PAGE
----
Mindfulness Is The Alexander Technique
Mindfulness is all the rage these days. But how many people talking about this fashionable concept actually know what it is? Some people equate mindfulness with a form of meditation. Other people speak vaguely about the importance of “being with the present moment.” But almost no one talks about the practical benefits of mindfulness in daily living, or about how to bring mindfulness fully into our ordinary activities. So we could really benefit from having a simple tool to make mindfulness fully functional in our daily lives. The Alexander Technique is exactly the tool we need.
Each day, we spend our time sitting, standing, walking and lying down. We take these “simple” activities for granted. If we notice them at all, we file them away at the back of our minds as the unglamorous support for what really engages our attention. So sitting is just a means for working at our computer or taking a meal. Standing is a chore we perform while waiting for an elevator or riding on a train. Walking is merely a way to get from Point A to Point B while we text our friends or browse the Internet. Whatever mindfulness is, we can safely say it has nothing to do with this unconscious way of going about our lives.
Sleepwalking Through Life
Our habit of treating the acts of sitting, standing, walking or lying down as beneath our notice is quite harmful. First, whether we’re working at our computer or wandering on Broadway, the sitting or walking are what we’re actually doing. If we ignore the way we sit, stand and walk we’re missing a major part of our lives. Second, our proficiency with these “basic” activities may not be what we think it is. In other words, we could be actively hurting ourselves when we unconsciously and habitually sit, stand or walk. The damage from our unchecked habits can lead to pain and functional problems that limit our options and diminish our quality of life.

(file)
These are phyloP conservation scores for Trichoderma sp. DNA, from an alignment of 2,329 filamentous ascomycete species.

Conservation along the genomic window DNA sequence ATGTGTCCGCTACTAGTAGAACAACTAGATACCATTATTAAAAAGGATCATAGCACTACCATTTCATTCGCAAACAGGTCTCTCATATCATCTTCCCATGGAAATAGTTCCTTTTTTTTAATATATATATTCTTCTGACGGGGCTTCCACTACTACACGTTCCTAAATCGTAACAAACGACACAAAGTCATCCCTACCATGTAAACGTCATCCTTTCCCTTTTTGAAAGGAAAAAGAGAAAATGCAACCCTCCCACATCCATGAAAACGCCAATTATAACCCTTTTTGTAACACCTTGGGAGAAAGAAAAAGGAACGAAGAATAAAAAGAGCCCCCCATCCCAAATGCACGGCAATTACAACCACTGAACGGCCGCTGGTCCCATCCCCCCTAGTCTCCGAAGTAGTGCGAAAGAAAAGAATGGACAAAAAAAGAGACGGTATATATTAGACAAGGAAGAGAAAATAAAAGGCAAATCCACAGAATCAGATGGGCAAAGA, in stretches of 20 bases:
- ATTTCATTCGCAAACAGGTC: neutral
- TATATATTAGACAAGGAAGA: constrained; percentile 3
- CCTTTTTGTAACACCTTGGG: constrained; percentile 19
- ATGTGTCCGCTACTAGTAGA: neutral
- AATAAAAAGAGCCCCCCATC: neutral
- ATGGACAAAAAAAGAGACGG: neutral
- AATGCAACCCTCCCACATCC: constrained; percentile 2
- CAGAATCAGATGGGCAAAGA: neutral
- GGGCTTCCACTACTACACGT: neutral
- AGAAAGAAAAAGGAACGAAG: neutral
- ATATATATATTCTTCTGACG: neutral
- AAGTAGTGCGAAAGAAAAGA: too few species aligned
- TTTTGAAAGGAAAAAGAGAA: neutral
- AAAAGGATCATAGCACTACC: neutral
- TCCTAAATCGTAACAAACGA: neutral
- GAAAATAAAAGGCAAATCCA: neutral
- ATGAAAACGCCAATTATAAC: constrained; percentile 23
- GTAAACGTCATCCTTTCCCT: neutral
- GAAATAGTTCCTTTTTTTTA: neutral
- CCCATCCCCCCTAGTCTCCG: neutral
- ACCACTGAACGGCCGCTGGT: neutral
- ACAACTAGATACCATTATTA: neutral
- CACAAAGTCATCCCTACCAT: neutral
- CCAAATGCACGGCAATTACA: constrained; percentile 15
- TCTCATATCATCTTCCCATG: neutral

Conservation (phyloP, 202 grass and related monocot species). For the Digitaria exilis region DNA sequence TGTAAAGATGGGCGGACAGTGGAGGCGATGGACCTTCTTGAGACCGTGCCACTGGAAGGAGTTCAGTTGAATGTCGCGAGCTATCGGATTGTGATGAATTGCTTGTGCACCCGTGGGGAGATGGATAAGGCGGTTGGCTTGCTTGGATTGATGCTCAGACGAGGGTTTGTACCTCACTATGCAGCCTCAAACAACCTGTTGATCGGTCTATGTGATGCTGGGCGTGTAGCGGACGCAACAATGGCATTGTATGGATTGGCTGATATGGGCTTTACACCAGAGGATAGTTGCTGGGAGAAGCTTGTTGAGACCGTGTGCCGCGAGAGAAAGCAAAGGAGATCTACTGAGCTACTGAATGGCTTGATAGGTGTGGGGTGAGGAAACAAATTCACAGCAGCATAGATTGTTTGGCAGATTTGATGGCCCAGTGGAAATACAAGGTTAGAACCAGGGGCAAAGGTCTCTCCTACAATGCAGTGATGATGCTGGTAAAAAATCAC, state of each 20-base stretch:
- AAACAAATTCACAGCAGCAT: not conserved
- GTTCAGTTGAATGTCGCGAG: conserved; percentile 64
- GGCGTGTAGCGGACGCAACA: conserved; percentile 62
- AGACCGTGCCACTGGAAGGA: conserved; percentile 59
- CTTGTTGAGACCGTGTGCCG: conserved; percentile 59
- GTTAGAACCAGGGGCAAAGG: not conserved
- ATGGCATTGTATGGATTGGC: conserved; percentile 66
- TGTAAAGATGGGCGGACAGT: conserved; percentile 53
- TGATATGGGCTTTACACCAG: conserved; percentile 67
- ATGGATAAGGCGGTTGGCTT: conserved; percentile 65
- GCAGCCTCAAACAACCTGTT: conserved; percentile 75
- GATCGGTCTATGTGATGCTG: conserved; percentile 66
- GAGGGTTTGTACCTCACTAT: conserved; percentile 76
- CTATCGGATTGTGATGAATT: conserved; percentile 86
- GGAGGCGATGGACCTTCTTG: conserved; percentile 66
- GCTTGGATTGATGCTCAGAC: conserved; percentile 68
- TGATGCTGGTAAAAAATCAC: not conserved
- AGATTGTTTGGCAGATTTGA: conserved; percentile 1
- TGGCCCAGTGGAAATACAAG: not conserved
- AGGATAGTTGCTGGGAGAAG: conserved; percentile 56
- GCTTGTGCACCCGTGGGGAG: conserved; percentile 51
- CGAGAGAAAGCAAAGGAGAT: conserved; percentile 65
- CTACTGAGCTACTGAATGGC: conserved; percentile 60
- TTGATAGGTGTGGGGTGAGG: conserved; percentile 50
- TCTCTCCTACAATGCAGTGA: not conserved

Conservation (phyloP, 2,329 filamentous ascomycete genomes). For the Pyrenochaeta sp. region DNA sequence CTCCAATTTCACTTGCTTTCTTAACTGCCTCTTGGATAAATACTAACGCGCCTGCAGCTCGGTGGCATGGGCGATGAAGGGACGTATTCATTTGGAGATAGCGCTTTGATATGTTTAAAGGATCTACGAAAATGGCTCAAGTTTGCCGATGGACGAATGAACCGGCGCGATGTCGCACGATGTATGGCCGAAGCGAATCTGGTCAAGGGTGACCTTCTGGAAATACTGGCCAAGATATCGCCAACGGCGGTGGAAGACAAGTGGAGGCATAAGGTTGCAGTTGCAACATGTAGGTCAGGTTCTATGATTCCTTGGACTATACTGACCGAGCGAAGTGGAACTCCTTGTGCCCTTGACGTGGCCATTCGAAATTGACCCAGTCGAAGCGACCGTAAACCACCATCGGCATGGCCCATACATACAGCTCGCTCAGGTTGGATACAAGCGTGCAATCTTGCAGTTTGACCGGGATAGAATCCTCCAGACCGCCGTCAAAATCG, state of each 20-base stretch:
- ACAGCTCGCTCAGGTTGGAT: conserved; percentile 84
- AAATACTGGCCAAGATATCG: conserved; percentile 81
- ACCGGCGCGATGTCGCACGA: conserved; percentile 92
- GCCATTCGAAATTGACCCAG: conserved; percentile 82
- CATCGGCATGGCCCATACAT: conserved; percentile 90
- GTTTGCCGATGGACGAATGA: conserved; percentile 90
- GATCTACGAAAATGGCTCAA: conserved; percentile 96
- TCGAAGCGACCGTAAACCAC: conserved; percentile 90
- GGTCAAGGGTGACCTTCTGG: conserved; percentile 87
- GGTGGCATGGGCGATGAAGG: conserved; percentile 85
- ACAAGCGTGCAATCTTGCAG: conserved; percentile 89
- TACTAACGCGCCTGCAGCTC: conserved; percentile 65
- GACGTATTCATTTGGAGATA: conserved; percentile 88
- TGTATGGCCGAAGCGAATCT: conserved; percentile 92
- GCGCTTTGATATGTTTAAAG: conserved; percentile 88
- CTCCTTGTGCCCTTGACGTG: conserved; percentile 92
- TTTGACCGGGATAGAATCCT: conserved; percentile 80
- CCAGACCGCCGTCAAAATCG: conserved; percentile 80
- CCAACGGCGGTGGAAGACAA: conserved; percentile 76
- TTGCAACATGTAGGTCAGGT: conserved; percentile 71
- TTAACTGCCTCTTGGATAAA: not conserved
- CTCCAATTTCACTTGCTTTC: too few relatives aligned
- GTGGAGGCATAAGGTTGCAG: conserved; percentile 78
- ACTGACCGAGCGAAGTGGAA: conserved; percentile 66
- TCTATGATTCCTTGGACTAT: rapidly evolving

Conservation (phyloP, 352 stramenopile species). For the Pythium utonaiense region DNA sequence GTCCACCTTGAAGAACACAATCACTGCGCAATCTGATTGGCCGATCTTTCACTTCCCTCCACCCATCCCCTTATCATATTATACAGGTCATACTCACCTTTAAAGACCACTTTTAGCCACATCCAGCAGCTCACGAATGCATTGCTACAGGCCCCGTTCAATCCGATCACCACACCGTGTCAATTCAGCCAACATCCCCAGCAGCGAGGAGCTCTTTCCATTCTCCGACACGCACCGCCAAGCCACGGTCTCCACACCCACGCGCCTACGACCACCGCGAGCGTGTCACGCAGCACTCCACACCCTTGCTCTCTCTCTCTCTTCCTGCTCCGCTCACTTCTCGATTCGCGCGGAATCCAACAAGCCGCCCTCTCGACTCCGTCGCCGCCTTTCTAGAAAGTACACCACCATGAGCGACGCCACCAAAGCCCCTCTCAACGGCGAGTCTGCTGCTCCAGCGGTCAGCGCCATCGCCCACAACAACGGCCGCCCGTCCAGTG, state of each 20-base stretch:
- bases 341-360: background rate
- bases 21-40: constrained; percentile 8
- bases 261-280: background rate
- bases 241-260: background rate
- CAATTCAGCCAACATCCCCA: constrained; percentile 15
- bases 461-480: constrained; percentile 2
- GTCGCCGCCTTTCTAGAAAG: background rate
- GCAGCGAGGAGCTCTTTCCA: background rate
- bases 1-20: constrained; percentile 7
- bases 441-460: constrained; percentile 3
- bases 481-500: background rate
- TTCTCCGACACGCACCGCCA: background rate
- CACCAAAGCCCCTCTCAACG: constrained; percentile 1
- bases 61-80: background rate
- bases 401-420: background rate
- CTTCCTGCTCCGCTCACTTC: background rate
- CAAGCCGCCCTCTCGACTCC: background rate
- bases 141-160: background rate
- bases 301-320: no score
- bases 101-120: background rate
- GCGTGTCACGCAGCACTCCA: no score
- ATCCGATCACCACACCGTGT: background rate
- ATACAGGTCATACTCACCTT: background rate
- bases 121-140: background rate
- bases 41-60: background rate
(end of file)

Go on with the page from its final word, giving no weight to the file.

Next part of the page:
Waking Up With the Alexander Technique
The Alexander Technique helps us to pay attention to, refine and enjoy our everyday activities. With the AT, we can be fully mindful as we sit, stand, walk and lie down. We can savor our experience on multiple levels. Sitting is not a means to an end — it is very much an end in itself, and that end is to not hurt our backs, impair our breathing or restrict our mobility. Standing retains its utilitarian aspect while also allowing us to notice and stop pulling our upper bodies down toward our phones. Walking still gets us from Point A to Point B while also giving us the chance to play with the way we transfer weight and direct our bodies forward in space. This kind of mindful movement can greatly enhance not only the quality of our day-to-day experience but also our functional capacity.